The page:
Indians' Josh Tomlin just the latest to shut down Yanks in debut

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I haven’t done the research, but it’s always seemed to me that patient offenses struggle when facing a pitcher they’ve never seen before. It’s a small sample size for sure, but for what it’s worth, the Yankees have been pretty miserable in facing pitchers making their major league debuts.
That’s not how it should work, right? The Yankees’ lineup has been loaded for 15 years now, and pitchers making their debuts can be overwhelmed by the experience. However, the 11 pitchers since 2000 to make their major league debuts in starts against the Yankees are 7-3. Seven of the pitchers allowed zero or one earned runs and only one allowed more than three. Here’s the list:
Paul Rigdon (Indians, 2000) – 7 IP, 0 ER, 2 H, 2 K – Indians win 6-1
John Parrish (Orioles, 2000) – 7 IP, 3 ER, 4 H, 9 K – Yankees win 4-3
Brian Sikorski (Rangers, 2000) – 7 IP, 0 ER, 4 H, 5 K – Rangers win 5-0
Jake Peavy (Padres, 2002) – 6 IP, 1 ER, 3 H, 4 K – Yankees win 1-0
Eduardo Villacis (Royals, 2004) – 3 1/3 IP, 5 ER, 6 H, 0 K – Yankees win 12-4
Gustavo Chacin (Blue Jays, 2004) – 7 IP, 3 ER, 4 H, 2 K – Blue Jays win 6-3
Anibal Sanchez (Marlins, 2006) – 5 2/3 IP, 0 ER, 7 H, 2 K – Marlins win 5-0
Daryl Thompson (Reds, 2008) – 5 IP, 0 ER, 4 H, 2 K – Reds win 6-0 (no-decision)
Koji Uehara (Orioles, 2009) – 5 IP, 1 ER, 5 H, 0 K – Orioles win 7-5
Jake Arrieta (Orioles, 2010) – 6 IP, 3 ER, 4 H, 6 K – Orioles win 4-3
Josh Tomlin (Indians, 2010) – 7 IP, 1 ER, 3 H, 2 K – Indians win 4-1
Outside of Peavy, it’s not exactly the most illustrious group. Sanchez is the only other pitcher to have a prolonged career as a major league starter, though Arrieta should as well. Villacis, the lone pitcher to struggle, was a bizarre callup in the first place and he never made another appearance in the majors.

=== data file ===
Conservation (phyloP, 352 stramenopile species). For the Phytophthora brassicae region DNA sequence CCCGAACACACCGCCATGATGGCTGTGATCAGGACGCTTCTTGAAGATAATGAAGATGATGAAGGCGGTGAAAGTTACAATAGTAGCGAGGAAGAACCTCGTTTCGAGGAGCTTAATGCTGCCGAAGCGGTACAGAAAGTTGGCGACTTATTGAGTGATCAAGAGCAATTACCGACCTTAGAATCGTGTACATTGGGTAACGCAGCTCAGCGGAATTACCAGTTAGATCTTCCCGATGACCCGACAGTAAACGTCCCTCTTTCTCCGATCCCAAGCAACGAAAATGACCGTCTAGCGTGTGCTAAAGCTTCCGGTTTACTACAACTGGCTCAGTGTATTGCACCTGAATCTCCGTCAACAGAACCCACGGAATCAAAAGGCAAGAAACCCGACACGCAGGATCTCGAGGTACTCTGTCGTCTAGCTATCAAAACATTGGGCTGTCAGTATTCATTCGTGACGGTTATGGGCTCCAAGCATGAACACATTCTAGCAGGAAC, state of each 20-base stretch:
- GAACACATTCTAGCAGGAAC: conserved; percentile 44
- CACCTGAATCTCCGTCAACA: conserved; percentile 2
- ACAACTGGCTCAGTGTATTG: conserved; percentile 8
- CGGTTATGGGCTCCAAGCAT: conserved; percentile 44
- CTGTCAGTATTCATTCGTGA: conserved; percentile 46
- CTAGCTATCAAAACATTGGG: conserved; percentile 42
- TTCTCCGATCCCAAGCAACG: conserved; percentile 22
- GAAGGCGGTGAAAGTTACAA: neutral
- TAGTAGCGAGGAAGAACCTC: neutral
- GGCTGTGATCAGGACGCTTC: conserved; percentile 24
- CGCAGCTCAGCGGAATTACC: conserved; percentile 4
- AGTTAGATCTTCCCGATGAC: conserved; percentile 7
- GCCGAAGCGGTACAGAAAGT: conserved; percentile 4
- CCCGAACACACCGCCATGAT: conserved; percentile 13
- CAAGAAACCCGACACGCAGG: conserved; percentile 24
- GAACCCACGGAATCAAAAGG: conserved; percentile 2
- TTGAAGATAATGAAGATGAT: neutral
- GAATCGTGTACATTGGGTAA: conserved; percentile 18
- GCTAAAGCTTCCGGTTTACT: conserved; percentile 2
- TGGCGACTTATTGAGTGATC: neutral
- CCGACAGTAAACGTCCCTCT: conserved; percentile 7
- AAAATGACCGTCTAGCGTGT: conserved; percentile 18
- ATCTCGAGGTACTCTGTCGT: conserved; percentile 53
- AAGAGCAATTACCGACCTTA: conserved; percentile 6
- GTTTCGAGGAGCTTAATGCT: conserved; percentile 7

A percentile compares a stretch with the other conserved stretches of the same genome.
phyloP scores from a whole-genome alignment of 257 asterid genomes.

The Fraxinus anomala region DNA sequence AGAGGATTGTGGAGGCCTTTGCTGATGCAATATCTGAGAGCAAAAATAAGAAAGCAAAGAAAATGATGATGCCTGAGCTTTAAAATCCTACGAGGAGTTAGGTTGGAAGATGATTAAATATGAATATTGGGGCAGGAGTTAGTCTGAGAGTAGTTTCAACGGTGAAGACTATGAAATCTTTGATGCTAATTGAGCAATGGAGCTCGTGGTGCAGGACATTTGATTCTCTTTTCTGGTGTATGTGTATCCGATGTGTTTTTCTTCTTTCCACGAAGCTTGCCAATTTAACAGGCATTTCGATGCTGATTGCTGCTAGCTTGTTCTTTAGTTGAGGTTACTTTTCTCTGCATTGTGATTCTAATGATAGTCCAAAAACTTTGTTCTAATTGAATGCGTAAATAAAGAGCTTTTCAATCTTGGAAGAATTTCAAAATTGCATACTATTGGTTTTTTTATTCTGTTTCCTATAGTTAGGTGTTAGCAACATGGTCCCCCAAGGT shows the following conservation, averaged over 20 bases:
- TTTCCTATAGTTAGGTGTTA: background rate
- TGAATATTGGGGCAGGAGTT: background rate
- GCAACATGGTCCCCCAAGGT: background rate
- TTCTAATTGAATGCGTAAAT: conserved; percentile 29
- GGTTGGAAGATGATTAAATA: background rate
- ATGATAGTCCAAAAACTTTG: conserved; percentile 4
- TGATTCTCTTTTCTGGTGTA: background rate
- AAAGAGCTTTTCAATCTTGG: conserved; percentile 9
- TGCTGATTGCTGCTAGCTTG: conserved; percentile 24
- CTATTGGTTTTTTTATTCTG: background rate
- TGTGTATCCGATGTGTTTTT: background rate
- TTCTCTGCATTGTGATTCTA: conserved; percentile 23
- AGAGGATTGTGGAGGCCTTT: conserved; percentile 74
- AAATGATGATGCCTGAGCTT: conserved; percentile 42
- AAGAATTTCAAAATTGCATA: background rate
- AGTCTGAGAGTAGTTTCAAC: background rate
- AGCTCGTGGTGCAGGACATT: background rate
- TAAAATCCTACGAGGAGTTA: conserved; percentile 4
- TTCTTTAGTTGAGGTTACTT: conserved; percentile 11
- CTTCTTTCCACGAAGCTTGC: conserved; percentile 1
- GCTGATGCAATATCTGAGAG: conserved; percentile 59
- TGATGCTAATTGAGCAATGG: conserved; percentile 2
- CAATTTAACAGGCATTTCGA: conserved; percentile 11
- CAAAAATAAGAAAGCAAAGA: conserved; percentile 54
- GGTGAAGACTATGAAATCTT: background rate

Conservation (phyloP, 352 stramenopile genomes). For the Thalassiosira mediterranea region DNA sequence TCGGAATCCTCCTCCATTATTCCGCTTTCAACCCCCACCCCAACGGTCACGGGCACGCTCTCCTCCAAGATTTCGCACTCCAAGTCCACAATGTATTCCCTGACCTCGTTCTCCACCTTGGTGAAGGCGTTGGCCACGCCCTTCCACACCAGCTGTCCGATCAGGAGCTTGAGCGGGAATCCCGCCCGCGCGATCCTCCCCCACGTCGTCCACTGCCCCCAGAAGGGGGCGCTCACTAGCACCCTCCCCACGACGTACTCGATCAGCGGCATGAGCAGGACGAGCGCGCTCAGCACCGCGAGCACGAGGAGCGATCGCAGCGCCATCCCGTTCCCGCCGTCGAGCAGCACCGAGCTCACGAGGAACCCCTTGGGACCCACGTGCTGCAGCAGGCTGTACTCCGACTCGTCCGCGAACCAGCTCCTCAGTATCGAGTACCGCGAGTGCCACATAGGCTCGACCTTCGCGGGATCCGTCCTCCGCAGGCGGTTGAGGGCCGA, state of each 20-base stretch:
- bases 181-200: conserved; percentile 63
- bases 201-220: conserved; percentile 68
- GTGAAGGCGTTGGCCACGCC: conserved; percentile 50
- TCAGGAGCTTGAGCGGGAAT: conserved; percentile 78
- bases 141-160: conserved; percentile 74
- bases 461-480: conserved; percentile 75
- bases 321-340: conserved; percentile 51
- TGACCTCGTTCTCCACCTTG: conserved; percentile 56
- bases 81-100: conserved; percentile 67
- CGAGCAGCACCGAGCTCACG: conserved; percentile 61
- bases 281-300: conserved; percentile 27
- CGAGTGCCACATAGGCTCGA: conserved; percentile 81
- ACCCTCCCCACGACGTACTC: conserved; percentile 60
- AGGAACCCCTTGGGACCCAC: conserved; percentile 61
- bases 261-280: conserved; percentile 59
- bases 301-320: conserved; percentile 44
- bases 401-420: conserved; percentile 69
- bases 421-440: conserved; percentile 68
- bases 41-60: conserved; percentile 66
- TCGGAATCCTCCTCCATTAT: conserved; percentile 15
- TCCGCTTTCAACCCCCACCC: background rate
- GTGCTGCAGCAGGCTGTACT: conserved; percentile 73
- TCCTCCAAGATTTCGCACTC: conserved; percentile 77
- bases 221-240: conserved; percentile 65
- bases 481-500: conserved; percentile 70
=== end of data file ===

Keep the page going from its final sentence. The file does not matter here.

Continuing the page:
Tomlin was a surprise choice to get the ball for the Indians. A 19th-round pick in 2006, he had a record of 51-24 in the minors, with a 3.20 ERA in 87 starts and 57 relief appearances, but he was never taken very seriously as a prospect because he doesn’t throw hard. Next time the Yankees see him — if he does in fact stick around that long — the Yankees could well have his measure and knock him around. However, with nothing but some printouts and maybe some grainy video to go on, they couldn’t do much of anything against him tonight.

Report: Orioles expected to replace Buck Showalter

Buck Showalter
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Orioles manager Buck Showalter is not expected to retain his position with the club beyond the 2018 season, according to multiple reports from Jon Heyman of Fancred and Bob Nightengale of USA Today Sports. Nothing appears to be finalized just yet, however, and the Orioles have yet to address rumors of Showalter’s impending departure or news of a possible contract extension for general manager Dan Duquette.

Even so, it’s been a year of near-unprecedented disaster for the 62-year-old skipper, who helped lead the team to a 44-108 record prior to the outcome of Friday’s series opener against the Yankees. With the Orioles’ 108th loss — a 4-6 heartbreaker against the Blue Jays on Tuesday — they tied the 1937 St. Louis Browns for the second-most losses in a single season, eclipsed only by the 43-111 record of the 1939 Browns. As they have just 10 games remaining in the regular season, this year’s team has no chance of climbing out of last place in the AL East and may well finish with the worst record in the AL to boot.

While the Orioles’ missteps don’t bode well for Showalter’s future in Baltimore, he’s brought far more good than harm to the organization over the last eight and a half years. He assumed the managerial position from interim manager Juan Samuel in the middle of the team’s 2010 season and guided the club to five winning seasons and three postseason appearances in 2012, 2014, and 2016. Entering the 2018 season, his record sits at 666 wins and 677 losses, the winningest mark by any of the team’s skippers since Earl Weaver wrapped his 17-season run with the team in 1986. Whether the Orioles believe Showalter is capable of recovering from two consecutive losing seasons and returning the team to their former days of glory (and the occasional division title) remains to be seen, of course, though there’s plenty to recommend him as they prepare to advance a full-scale rebuild over the offseason.